Temporal bones of 2 patients with Usher syndrome type I were examined using light microscopy. In both patients, findings from histopathologic examination of the cochlea were characterized by degeneration of the organ of Corti, which was most marked in the basal turn, atrophy of the stria vascularis, and a decrease in the number of spiral ganglion cells. The cochlear nerve appeared to be diminished. The sensory epithelium of the saccular and utricular maculae of patient 1 was normal for age. The left temporal bone of patient 2, classified as Usher syndrome genetic subtype USH1D or USH1F, demonstrated the typical signs of severe cochleosaccular degeneration. Present cases and cases from the literature were reviewed in search of an explanation for the above-described differences in histologic findings.
Pedigree/haplotypes for unlinked genetic subtype USH1B (top) and linked genetic subtype USH1D or USH1F.
Pathological findings from the left vestibule of patient 2. There is a severely degenerated saccular macula. The saccular wall collapsed onto remnants of the otolithic membrane (hematoxylin-eosin, original magnification × 43).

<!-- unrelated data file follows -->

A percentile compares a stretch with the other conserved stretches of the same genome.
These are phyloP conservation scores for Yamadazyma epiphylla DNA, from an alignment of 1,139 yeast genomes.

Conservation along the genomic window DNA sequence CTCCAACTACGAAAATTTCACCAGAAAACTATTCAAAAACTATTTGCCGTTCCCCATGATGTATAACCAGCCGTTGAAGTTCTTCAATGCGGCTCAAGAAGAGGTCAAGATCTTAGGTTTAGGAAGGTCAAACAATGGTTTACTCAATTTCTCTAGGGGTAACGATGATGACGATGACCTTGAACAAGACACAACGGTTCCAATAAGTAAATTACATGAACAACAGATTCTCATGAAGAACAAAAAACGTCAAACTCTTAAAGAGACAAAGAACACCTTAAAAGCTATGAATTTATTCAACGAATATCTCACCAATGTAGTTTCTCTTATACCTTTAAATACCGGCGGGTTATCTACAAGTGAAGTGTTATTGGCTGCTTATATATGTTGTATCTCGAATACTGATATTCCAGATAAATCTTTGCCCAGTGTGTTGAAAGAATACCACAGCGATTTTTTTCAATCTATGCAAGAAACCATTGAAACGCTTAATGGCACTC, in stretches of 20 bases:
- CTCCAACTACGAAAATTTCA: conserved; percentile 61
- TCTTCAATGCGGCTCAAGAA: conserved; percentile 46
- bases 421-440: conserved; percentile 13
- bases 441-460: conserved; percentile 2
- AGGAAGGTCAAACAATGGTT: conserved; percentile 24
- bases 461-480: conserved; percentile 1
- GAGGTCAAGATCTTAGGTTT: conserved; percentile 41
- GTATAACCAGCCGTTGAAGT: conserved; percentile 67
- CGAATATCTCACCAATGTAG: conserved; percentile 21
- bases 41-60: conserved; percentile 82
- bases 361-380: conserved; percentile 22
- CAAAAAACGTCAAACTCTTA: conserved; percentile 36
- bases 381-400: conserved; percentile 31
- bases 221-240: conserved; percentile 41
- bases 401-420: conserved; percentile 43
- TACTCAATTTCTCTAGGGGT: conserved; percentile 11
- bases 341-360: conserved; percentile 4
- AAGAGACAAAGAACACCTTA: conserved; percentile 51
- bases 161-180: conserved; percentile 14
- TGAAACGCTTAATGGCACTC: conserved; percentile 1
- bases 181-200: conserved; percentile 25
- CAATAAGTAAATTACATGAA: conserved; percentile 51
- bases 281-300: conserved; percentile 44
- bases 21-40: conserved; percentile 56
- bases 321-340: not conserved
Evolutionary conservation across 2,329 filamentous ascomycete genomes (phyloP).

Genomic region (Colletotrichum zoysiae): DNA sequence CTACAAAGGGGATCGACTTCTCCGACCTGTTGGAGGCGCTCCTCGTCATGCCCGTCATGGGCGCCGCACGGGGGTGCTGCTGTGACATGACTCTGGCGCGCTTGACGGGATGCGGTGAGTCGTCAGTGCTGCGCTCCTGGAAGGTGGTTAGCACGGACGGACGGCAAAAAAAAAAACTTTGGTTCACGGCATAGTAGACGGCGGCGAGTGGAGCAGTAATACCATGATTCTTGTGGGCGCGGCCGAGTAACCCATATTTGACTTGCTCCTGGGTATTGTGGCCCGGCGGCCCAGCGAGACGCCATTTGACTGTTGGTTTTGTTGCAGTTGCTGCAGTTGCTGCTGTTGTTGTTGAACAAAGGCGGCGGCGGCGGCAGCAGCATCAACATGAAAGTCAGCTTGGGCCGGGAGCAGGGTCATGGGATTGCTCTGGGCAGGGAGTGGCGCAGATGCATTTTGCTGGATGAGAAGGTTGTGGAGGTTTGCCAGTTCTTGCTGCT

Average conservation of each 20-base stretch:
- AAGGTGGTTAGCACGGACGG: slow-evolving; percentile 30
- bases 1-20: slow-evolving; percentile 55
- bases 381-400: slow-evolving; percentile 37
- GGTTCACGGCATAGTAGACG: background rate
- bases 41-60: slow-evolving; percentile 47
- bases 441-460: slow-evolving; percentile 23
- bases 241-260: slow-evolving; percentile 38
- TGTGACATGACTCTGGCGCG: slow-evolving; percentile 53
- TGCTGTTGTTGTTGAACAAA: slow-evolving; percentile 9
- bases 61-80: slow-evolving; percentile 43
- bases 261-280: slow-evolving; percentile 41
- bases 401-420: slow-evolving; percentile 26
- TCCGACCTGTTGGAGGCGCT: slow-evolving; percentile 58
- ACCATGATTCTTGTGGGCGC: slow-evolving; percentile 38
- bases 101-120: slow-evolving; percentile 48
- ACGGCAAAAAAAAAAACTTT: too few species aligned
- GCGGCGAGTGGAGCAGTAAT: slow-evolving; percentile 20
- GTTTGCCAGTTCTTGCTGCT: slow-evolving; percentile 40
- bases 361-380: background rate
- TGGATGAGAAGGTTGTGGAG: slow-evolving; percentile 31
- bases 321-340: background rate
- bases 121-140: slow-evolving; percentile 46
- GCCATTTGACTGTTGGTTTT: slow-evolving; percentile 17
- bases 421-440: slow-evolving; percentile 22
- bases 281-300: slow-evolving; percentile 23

Pathological findings of the left cochlea of patient 2.
Pathological findings from the left cochlea of patient 2. The organ of Corti is severely degenerated; inner and outer hair cells are missing. Severely disorganized stria vascularis, basophilic masses, and acidophilic globules can be seen (hematoxylin-eosin, original magnification × 110).
Pathological findings in the left cochlea of patient 1.
Pathological findings from the left cochlea of patient 1. Severe degeneration of the organ of Corti, atrophy of the stria vascularis, and loss of spiral ganglia cells and nerve fibers (hematoxylin-eosin, original magnification × 61).
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